New Brunswick reached the 90° or higher mark on 36 days between May 25th and September 9th. This was 15 days above average and tied for the 8th most annual days since 1896. The 35 days at Newark (Essex) were 8 above average. High Point Monument (Sussex) reached 87° on July 19th and 29th and September 8th but was never hotter. Annual 90° totals at these and other stations are listed in Table 3. The hottest temperature observed in New Jersey in 2015 was 98°. This occurred on July 19th at Newark, on August 17th at New Brunswick, and on September 8th at Hawthorne. On another note concerning the magnitude of summer warmth in New Brunswick, as of the end of September, the daily maximum at this central NJ location had equaled or exceeded 80° on 119 days in 2015. This exceeds the previous record maximum total of 115 days in 2010. Also, the consecutive string of 82° or higher daily maximums ended on September 9th at 66 days. This far exceeded the previous such string of 42 days, also in 2010.

Station County Days ≥ 90°
New Brunswick Middlesex 36
Hamilton Mercer 36
Newark Essex 35
Hillsborough Somerset 33
Hawthorne Passaic 26
Sicklerville Camden 26
Haworth Bergen 24
Woodbine Cape May 20
Upper Deerfield Cumberland 15
Sea Girt Monmouth 9
West Cape May Cape May 5
Wantage Sussex 2
Harvey Cedars Ocean 2
High Point Monument Sussex 0

Table 3. Number of days in 2015 with a maximum temperature of 90° or higher at selected New Jersey locations.

With dry conditions and lengthening nighttime hours, there were 14 days during the month when temperatures fell below 50° at one or more locations in the state. Nine of these days had lows between 38° and 45°. The first of these was on the 15th, when Pequest (Warren) reached 43° and Walpack (Sussex) and Oswego Lake (Burlington) were 44°. Eight of the month’s final eleven days saw minimums fall to 45° or lower, with Walpack one of these locations on each occasion. This northwest valley site fell to 43° on the 20th and 40° on the 21st, when Basking Ridge (Somerset) and Pequest were 45°. Walpack was 45° on the 22nd and Walpack and Pequest each 42° on the 23rd. The 24th was the coolest September morning, with Walpack at 38°, Basking Ridge 39°, Pequest and Berkeley Township (Ocean) 41°, and 20 other NJWxNet stations between 41°–49°. Walpack fell to 45° on the 25th and 26th, with Basking Ridge at 42° and Walpack and Pequest 43° on the 27th.

Precipitation and storms

Given the scattered nature of summer-like showers, September rainfall totals varied widely. As was rather commonly seen earlier in the summer, portions of northwestern and southwestern NJ were the wettest. Thanks to a very wet 30th, West Milford (Passaic) received the most with 7.38”. This was followed by Upper Deerfield (Cumberland) with 6.67”, East Greenwich (Gloucester) 6.48”, Blairstown (Warren) 6.20”, Andover (Sussex) 6.12”, and Jefferson Township (Morris) 6.05”. On the short end were northern coastal locations. Showers seemed to want to dodge Pine Beach (Ocean) where only 1.64” fell, followed by Berkeley Township 1.68”, Eatontown (Monmouth) 1.72”, Stafford Township (Ocean) 1.94”, and Point Pleasant Beach (Ocean) 2.04”.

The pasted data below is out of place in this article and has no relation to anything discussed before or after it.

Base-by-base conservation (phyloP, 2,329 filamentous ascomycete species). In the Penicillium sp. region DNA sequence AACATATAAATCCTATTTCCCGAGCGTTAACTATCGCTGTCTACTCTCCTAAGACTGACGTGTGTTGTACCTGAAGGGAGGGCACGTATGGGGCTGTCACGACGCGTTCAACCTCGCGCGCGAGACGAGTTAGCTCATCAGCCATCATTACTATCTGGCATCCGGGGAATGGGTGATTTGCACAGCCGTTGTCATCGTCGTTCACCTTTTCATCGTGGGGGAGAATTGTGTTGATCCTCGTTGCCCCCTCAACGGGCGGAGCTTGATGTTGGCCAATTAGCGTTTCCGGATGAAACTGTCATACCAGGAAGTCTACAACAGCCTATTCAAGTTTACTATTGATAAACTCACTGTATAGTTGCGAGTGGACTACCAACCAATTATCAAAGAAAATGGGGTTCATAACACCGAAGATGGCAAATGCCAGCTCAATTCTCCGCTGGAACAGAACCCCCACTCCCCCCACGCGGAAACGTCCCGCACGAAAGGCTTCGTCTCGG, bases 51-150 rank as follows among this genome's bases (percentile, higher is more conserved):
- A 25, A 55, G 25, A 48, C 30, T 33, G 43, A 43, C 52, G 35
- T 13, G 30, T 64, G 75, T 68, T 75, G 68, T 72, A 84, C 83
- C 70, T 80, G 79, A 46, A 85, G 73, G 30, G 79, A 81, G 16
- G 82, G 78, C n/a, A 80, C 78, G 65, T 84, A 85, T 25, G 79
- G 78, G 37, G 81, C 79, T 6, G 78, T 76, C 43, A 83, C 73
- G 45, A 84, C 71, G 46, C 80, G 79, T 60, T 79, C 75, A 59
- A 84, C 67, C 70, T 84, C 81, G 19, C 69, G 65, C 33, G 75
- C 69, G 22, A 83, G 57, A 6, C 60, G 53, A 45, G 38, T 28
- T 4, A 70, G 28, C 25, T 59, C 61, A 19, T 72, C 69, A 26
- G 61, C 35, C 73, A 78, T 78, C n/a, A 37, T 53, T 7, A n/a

There were just four September events that deposited an inch or more in some portion of the state and only two of them had widespread coverage. The first of the four was on the 4th when an isolated thunderstorm brought 1.16” to one CoCoRaHS station in Upper Deerfield while another in the community had only 0.23”. Woodstown received 0.40”. The remainder of the state was dry. The 9th–11th saw a statewide soaking that brought especially abundant totals to the northwest and southwest. The event started with scattered thunderstorms on the afternoon of the 9th. The most intense cell brought 2.38” and flash flooding to Holmdel (Monmouth). Overnight rain continued off and on through the 10th into the early hours of the 11th. Event totals included 4.05” in East Greenwich, Washington Township (Gloucester) 3.59”, Blairstown 3.44”, and Oxford (Warren) 3.14”. All told, 30 of the 224 reporting CoCoRaHS stations caught between 2.00”–2.99” and 1.63 from 1.00”–1.99”. On the short side, Stafford Township and Estell Manor (Atlantic) received just 0.19”.

The northwest saw rain from the evening of the 12th through the morning of the 13th. Liberty Township (Warren) caught 1.39”, Blairstown and Washington (Warren) 1.30”, and Rockaway Township (Morris) 1.24”. Little fell in central and southern areas, except up to 0.50” in the far south. This event was followed by rain-free conditions until the afternoon of the 29th. Despite the absence of precipitation, there was some extensive fog on the 19th and 29th, and scattered fog on several other mornings.

Scattered afternoon and evening showers on the 29th became a widespread heavy rain during the late evening into early morning of the 30th (Figure 1). A few tenths fell after morning CoCoRaHS observations on the 30th and are included in totals here but are not part of the statewide average mentioned previously. Topping the list was West Milford with 3.68”, followed by Rockaway Township 3.26”, Ringwood (Passaic) 3.23”, 3.19” and 3.08” at two Boonton (Morris) stations, and 3.00” in both Jackson Township (Ocean) and Bloomingdale (Passaic). Of the 226 CoCoRaHS reports, 53 stations received 2.00”–2.99”, and 152 from 1.00”–1.99”. Only four stations saw less than an inch, with Red Bank (Monmouth) lowest at 0.93”, followed by Fair Haven (Monmouth) with 0.96”.

Sept 30 rain map
Figure 1. Rainfall between approximately 7AM September 29 and 7AM September 30.

Only one September day had a wind gust exceeding 40 mph somewhere in NJ. On the 14th, Wantage (Sussex) gusted to 43 mph and High Point Monument 41 mph. Kingwood (Hunterdon) had the next highest gust at 31 mph. Overall, the windiest day of the month was the 26th, with Woodbine (Cape May) gusting to 36 mph and eight other stations between 30–35 mph. The maximum barometric pressure during the month was in the 30.45”–30.50” range on the 26th. The lowest was from 29.60”–29.65” on the 12th.

For those seeking more detailed information on hourly, daily and monthly conditions, please visit the following Office of the NJ State Climatologist's websites:

NJ Weather and Climate Network
NJ Community Collaborative Rain, Hail and Snow Network
NJ Snow Event Reports